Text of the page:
Cedars of Lebanon






Throughout antiquity the cedars of Lebanon were prized above all other trees.  Their fine wood was strong, straight and wonderfully scented.  It was always the first choice for any temple or palace, and top value in trade was paid for it. These trees helped give the Phoenicians a high place among other nations, and became the symbol by which they and their descendants were known.

Cedar tree

Cedar tree in Bcharré     [click to enlarge]

Ancient demand for cedar was raised to a fever pitch for a very significant reason.  The two dominant civilizations at that time -- Egypt and Mesopotamia -- had virtually no wood at all.  This was especially true in Egypt, where the pithy core of palm trees made them not very useful, and the only other substantial growth, the acacia tree, produced boards which were only about three feet long (one meter).  The Mesopotamians could float wood down the Tigris and Euphrates from mountains in the north (which would one day be Turkey).  But the Egyptians were essentially dependent upon the Phoenicians for their precious cedar.  Chapters 2 and 3 of Phoenician Secrets: Exploring the Ancient Mediterranean uncovers how the highly-desired cedar tree became one of the centerpieces of life in Lebanon and across the Mediteranean.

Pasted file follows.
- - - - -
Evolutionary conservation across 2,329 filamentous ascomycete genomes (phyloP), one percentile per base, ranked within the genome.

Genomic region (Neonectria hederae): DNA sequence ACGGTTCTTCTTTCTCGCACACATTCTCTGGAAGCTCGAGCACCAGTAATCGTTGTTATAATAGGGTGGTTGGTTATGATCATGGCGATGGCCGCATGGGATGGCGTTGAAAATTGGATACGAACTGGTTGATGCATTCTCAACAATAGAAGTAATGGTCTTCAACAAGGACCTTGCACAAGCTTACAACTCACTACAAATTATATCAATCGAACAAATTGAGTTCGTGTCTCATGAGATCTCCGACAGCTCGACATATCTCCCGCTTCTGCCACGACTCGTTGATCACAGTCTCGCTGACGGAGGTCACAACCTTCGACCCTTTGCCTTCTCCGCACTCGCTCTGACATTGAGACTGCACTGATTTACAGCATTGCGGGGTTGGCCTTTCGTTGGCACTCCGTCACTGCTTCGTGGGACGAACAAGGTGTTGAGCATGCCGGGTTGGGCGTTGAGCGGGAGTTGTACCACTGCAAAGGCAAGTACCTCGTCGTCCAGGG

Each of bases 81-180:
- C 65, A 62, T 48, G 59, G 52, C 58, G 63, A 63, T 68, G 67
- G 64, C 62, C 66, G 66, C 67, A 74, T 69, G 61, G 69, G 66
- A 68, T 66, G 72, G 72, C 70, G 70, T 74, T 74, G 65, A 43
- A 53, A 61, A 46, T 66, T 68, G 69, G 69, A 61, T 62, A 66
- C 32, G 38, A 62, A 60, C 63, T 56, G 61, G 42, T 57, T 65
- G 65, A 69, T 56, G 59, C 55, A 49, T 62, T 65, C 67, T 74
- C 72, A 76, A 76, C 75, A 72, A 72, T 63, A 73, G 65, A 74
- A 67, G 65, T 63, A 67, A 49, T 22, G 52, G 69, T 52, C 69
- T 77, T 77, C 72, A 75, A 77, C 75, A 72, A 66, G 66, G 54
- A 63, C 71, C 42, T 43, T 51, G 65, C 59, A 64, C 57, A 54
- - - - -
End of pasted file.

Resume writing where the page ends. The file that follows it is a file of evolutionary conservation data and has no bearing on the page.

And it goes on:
It should be mentioned that the mountains of Lebanon, with their snow-capped peaks, provided many other kinds of wood as well, including juniper, pine and oak.  But the cedar was always the most treasured.

Cedar tree and Holst

close-up view     [click to enlarge]

Unfortunately, these magnificent stands of trees were heavily harvested in more recent times, with the British Railway virtually finishing them off in the head-long rush to lay track as fast as possible on wooden railroad ties.  Today, only a few stands of these trees-of-kings are left, with the most impressive groves being near Bcharré in the northern Lebanon mountains and the Chouf Reserve in the south.  If you are in the neighborhood and feel like having an adventure, they can still be seen.

The re-forestation projects are coming along, but at a painfully slow pace.  Much more needs to be done to restore the stands of these tall, strong symbols of the Lebanese people.

Cedar of Lebanon cones

Cedar of Lebanon cones,

the hope of the future.

Cedars of Lebanon


Preservation of Cedars in Lebanon

More photos of Cedars

Contents of This Site

Phoenicians Origin


Ancient Ships and Sea Trade

Carthage, Hannibal

Punic Wars, Peace

Ancient Mediterranean

Egypt, Pyramids & Cedar

Sea Peoples

The Minoans

Solomon's Temple

Templars in Lebanon



Phoenicians Images

Byblos, Sidon and Tyre




Adonis Legend

Aphrodite Legend

Isis and Osiris Legend

Europa Legend

Elissa Legend

Phoenicians Home Page

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